Race car review: We put the Acura TLX GT to the test

RealTime Acura TLX GT World Challenge car Photo 1

Acura‘s 600-hp TLX GT is easy to learn, impossible to master

Question: Would you give up everything you have for a chance to be a race car driver?

Before you blindly shout “yes,” let’s see what a few laps behind the wheel of an actual race car entail.

We were invited out to the 2.14-mile, 11-turn GingerMan Raceway in western Michigan to check out the two RealTime Racing Acura TLX GT Pirelli World Challenge competitors, and get a little info on the TLX street car, too.

Let’s get the stock TLX out of the way first. The AWD street car is fun to drive on the track. Even though it has a nine-speed automatic transmission — which we’ve had problems with previously — we found the shifting logic in Sport Plus mode to be perfect for attacking corners slowly and coming out fast. We didn’t have to touch the paddle shifters at all, and usually we do that no matter how good the slushbox is. By the way, Acura told us that it’s done putting manual transmissions in its cars, at least for now. The take rate is running less than 5 percent.

The body exhibits a medium amount of roll, in line with what we expect from a near-luxury sports sedan, but the optional Michelin Pilot Super Sport XL tires surprised with their quiet yet grippy behavior. The brakes showed no signs of fade, though admittedly we were just biding our time until we suited up for the real action.

Acura TLX GT i1

Now about that race car.

We were a little nervous, pulling on the Nomex and lacing up our fireproof shoes, because this was serious business. There are only two of these 600-hp, all-wheel drive cars, and they’ll both be racing again in a few weeks. Factory drivers Peter Cunningham and Ryan Eversley were there for support, anxiously watching their babies in the arms of others.

We knew we were going to be wedged into the cockpit like a sardine and strapped down like a mental patient. What we didn’t expect was the poor visibility from the cockpit. Of course, these seats were built for someone else, but our eye line barely cleared the dash, and the view from the rearview mirrors was laughable. All we could see was a trapezoidal piece of sky through the mess of chassis bracing and hoses stashed back there.

It ended up being just enough to spot the other car peeking through, suspiciously on our tail after just a few laps. Maybe it was because we almost stopped completely after we put a few tires off, or maybe the driver behind us had a bit more experience behind the wheel of a race car…more likely the latter.

On the track, we were blown away by how easy the electric power steering was. The suede-covered wheel felt super light on center, though some of that had to do with the power. It only tightened up a bit in the corners. The throttle was similarly light. The weight of our foot would push it down to the floor if we let it. But we didn’t, considering the car felt plenty fast at half throttle. It took skill even to keep the car straight. The TLX GT wiggled on hard acceleration, and weaved too; we had to counter with the steering wheel constantly. It must have looked a little like a drunk taking the family truckster out for a Sunday drive.

Both the steering and throttle are weighted for minimizing fatigue, we’re told. We suppose even in a 45-minute race a heavy steering wheel would become a chore.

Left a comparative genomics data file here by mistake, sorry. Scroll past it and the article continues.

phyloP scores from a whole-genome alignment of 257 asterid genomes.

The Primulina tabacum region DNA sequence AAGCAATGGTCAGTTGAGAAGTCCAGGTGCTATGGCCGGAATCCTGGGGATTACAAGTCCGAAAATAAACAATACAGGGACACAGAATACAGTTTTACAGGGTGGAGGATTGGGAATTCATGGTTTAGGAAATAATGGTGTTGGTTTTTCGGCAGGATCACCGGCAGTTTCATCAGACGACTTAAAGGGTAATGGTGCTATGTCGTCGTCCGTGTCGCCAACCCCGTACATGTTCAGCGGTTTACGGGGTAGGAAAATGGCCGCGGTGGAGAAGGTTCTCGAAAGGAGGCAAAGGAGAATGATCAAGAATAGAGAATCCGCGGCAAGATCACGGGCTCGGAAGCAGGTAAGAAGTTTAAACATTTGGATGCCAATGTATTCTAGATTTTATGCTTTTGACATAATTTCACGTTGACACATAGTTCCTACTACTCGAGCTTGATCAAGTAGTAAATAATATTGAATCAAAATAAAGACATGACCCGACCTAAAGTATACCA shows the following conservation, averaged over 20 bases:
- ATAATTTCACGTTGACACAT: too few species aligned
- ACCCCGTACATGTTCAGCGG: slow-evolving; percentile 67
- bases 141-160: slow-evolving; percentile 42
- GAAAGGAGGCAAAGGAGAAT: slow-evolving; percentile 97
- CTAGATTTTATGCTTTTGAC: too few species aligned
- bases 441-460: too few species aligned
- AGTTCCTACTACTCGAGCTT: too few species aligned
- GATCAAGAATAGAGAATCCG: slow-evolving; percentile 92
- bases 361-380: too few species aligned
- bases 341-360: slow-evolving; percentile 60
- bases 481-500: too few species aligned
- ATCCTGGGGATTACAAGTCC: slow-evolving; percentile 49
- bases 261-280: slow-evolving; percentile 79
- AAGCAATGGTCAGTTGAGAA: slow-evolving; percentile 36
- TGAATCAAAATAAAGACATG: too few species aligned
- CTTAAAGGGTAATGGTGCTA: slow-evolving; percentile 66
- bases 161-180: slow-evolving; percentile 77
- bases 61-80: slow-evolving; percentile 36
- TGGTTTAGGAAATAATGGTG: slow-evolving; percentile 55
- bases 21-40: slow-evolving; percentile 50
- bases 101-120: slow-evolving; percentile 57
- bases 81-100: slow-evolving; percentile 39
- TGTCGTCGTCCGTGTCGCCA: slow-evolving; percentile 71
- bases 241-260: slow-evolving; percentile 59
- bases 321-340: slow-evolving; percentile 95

The brakes, however, were always a chore. With only a few laps under our belt, they never really heated up, and it took a hard push with the right quadricep to scrub any speed. If anything’s fatiguing about driving one of these cars, it’s that. There’s no better reason to break into panic mode than seeing a turn coming up too fast, and not feeling what you expect from the brakes. Once we understood that it takes a bodybuilder’s leg to slow down, it was a little less unnerving.

Acura body surfaces

We didn’t pay attention to speed at the track, and that’s probably a good thing. With the sound and fury coming from the engine, it felt like we were flying. If we had to guess the top speed, it was maybe 120 mph on the back straight. It could have been more, if we could have kept the damn thing in line. As for the sound, imagine a street bike exhaust pumped directly into your ear canal. We didn’t think to put in plugs, regretfully, and we felt physical pain in our heads once the revs got passed 6,000 rpm.

If all of that isn’t enough to make you rethink your race-car driver dreams, how about the smell?

If you get woozy with weird smells, this sport isn’t for you. Once we were on the track, everything was fine, with a cool wind blowing through the netted open window. But while we were burbling in the pits, the smell of hydrocarbons wafted into the cabin and just stayed. The real drivers with the real helmets have special ventilation for that sort of thing. Our plain Bell bucket did not.

There’s obviously a lot of junk that goes along with the glory of being a race car driver. Knowing all of it — or at least the sampling we got at GingerMan — would it be enough to keep us away if the chance was offered? Absolutely not. We’d do it in heartbeat, and we’d do it for free.

The problem is that it just doesn’t behoove Acura, or any automaker for that matter, to put every Tom, Dick and Harry in the driver’s seat, risking life and limb for a chance at a career. The company’s better off finding seasoned veterans like Cunningham and Eversley to do the dirty work of actually racing. For us, that means back to the cubicle, unfortunately. But Acura, if you just gave us a little more experience behind the wheel, we could do it. Call us! We’ll make time!

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